With so much to worry about during the COVID-19 surge, it’s no wonder that stress and anxiety levels are on the rise. Normal routines and work lives have been uprooted by necessary stay-at-home orders, while the level of uncertainty surrounding the novel coronavirus itself is quite alarming.

You might not be able to blow off stress in the ways you usually do, but you don’t have to suffer through the pandemic in misery. By learning new ways to practice self-care and manage emotions, you can still find positivity and joy during this difficult time.

Adjust to Working at Home

Co-working with others is becoming more and more common. In fact, by 2022, it’s estimated that there will be over 6,200 co-working spaces in the United States. But even if you’re used to working around others, adapting to work at home surrounded by children and family members can be a stressful change.

Create a work schedule that realistically fits within your home life. Give yourself time for breaks and set a hard end-time each day so you can focus on self-care. Adjust expectations for yourself; you simply may not have the same productivity output as you would at the office. Rather than fight it or beat yourself up about it, accept that this is only temporary and that adjusting your expectations will be necessary.

Accept and Sort Your Emotions

To feel more at peace, you’ll need to identify and adjust your emotions to deal with them head-on. If you’re feeling more anxious than usual, don’t judge yourself. Recognize that anxiety and fear are normal emotional responses during a time like this. You might consider making an appointment via video conference with a therapist if you’re struggling with your mental health. The following techniques can also help.

  • Journal
    If you don’t journal already, start now. Whenever you feel anxious, fearful, sad, or otherwise upset, write down what you’re feeling. This simple act helps you expel the emotions and identify what’s going on in your brain. Then, you can begin tackling them.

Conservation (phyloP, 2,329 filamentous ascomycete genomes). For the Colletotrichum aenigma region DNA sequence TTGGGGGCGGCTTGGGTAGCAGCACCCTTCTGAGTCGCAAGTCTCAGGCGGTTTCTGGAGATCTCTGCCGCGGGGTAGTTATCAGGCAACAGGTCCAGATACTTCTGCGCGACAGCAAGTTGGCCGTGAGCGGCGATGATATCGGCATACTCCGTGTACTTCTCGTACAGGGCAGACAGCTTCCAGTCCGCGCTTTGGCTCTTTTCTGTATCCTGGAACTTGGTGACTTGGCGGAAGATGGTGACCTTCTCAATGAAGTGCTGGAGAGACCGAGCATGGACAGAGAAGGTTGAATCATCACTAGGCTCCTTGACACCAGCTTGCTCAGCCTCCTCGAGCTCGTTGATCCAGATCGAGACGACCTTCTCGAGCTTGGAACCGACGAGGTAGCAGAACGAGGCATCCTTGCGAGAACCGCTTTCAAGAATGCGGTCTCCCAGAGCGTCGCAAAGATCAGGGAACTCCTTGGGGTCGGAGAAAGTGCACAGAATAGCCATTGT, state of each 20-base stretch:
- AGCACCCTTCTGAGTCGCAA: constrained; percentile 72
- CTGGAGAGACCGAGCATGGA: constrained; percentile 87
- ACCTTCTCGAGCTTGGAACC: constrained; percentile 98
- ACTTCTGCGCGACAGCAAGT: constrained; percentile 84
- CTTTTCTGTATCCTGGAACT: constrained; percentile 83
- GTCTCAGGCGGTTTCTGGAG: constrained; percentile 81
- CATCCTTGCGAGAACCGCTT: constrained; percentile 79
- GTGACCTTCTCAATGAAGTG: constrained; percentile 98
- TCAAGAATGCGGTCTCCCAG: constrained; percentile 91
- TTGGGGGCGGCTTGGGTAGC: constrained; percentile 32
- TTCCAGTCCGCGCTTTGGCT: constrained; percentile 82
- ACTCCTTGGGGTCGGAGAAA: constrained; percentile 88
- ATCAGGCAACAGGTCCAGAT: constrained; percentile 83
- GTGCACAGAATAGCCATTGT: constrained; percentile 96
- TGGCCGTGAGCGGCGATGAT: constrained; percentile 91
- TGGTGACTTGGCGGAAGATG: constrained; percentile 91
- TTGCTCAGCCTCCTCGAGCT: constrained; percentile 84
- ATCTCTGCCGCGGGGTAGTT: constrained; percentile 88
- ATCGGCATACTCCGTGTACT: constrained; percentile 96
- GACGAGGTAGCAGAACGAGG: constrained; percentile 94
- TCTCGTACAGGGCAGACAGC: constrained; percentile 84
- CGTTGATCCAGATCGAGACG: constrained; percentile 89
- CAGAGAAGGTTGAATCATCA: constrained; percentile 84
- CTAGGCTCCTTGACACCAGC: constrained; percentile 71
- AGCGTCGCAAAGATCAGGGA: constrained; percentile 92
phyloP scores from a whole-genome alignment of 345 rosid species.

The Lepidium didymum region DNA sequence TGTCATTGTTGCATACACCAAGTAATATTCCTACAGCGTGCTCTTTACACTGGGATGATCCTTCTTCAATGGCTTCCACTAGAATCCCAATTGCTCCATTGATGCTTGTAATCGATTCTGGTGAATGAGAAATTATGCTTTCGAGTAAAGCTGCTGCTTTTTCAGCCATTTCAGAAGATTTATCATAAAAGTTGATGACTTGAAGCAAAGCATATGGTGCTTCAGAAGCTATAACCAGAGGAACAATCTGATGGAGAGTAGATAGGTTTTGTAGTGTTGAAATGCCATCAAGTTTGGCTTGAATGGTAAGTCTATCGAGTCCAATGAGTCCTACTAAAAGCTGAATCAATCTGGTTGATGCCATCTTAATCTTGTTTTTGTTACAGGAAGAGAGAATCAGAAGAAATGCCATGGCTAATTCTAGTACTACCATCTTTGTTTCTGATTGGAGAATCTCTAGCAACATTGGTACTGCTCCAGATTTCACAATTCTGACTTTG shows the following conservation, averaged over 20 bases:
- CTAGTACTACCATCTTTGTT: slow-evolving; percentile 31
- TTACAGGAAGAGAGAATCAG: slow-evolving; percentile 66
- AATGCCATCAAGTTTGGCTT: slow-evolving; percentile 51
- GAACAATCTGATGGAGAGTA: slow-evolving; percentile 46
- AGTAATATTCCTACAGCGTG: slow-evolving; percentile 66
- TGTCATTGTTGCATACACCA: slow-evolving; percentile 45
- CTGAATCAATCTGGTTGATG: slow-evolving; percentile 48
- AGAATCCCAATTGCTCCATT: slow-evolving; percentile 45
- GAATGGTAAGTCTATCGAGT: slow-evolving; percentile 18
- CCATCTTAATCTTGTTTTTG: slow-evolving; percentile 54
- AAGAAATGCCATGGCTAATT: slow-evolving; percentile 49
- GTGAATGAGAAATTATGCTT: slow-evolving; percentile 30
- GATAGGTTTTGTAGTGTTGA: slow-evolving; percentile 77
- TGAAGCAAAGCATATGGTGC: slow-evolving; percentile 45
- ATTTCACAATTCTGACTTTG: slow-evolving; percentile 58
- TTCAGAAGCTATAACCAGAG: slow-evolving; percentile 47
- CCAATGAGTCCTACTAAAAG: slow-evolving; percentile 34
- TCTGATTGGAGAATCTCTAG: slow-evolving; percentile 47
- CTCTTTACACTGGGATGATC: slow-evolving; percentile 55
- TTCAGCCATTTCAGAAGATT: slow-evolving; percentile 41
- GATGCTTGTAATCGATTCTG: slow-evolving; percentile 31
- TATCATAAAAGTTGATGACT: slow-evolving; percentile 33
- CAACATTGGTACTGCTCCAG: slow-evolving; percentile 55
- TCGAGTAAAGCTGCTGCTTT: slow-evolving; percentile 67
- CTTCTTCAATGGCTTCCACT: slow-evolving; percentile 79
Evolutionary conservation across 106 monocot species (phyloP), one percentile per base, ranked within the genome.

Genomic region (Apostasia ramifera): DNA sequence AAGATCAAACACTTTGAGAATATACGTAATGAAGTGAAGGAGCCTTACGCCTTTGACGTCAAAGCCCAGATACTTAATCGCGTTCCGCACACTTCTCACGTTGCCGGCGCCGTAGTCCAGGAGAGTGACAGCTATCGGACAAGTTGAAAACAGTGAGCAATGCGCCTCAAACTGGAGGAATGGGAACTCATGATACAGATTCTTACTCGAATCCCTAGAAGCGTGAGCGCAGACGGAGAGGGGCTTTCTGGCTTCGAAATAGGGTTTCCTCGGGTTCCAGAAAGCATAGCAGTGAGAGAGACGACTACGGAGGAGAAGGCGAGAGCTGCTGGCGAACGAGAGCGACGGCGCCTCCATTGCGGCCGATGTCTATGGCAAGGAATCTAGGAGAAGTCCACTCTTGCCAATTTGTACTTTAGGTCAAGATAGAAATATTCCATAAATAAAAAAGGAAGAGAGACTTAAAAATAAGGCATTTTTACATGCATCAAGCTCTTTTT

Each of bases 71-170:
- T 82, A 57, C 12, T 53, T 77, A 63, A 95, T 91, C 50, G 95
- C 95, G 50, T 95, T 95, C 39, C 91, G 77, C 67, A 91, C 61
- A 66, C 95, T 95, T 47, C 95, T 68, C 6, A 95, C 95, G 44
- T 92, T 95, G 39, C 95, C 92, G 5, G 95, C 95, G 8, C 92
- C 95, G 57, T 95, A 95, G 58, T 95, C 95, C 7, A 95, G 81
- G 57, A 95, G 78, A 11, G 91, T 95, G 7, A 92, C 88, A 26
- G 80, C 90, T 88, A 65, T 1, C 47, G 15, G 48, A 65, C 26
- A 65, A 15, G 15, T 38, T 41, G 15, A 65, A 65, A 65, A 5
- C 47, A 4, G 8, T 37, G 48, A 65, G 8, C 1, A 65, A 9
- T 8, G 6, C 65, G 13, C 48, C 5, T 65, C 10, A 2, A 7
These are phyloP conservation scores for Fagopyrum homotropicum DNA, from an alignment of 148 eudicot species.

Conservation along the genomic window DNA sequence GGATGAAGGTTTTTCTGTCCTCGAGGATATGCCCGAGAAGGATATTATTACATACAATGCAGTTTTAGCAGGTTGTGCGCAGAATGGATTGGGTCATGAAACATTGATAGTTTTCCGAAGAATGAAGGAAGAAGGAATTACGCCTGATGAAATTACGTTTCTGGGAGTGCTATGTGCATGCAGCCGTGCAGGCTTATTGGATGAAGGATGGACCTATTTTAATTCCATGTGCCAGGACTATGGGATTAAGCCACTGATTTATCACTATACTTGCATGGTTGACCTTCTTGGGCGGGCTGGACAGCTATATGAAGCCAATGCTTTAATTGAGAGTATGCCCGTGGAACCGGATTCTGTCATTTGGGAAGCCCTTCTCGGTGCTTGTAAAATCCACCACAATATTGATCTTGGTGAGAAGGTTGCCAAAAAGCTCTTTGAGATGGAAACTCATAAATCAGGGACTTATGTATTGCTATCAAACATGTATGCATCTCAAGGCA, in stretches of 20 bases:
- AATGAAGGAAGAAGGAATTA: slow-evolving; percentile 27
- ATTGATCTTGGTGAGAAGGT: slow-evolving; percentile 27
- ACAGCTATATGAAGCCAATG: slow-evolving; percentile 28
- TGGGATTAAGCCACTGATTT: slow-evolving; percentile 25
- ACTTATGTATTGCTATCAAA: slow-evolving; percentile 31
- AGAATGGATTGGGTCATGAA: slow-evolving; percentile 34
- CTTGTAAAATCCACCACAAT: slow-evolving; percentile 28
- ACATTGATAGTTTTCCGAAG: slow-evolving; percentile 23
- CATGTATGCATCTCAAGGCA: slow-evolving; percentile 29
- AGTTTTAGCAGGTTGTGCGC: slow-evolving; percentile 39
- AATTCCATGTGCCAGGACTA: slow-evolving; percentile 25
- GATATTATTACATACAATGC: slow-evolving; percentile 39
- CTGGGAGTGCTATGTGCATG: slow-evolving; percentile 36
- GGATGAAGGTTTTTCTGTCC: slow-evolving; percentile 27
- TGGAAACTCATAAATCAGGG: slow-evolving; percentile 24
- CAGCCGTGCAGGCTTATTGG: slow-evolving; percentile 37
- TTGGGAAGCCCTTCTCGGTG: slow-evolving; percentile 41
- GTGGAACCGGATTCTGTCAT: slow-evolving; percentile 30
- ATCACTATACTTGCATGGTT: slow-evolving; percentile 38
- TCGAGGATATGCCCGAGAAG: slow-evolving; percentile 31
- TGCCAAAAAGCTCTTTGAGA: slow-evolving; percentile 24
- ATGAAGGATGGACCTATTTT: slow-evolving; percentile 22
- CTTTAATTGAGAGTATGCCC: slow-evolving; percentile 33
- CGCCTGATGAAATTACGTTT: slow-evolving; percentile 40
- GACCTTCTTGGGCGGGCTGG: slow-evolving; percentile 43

• Be Real About Control
    Using your list of worries, identify which things you can control and which ones you can’t. You can’t control the pandemic or quarantine orders. But you can control your own actions during this time. Choose to let go of worry about what you can’t control and focus on how you can help yourself succeed.

Learn New Coping Skills

Basic psychological tools can do wonders in helping you deal with negative emotions. If you have a therapist, ask them for some suggestions. Otherwise, there’s a wealth of information online. Try downloading a few mindfulness and meditation apps to help you learn these skills.

Grounding and Mindfulness

When anxious thoughts swirl in your head, your heart is pounding, and you feel out of control, grounding is a practice that brings you back down to reality. The idea is to distract yourself from disproportionate thoughts by focusing on the current moment.

Use your senses: Focus on five objects in the room, touch four textured items and notice how they feel, and close your eyes and identify three different background noises.

You could also refocus internally: Count backward from 100 in increments of seven or imagine funny images that make you laugh.

Distract Yourself With Activities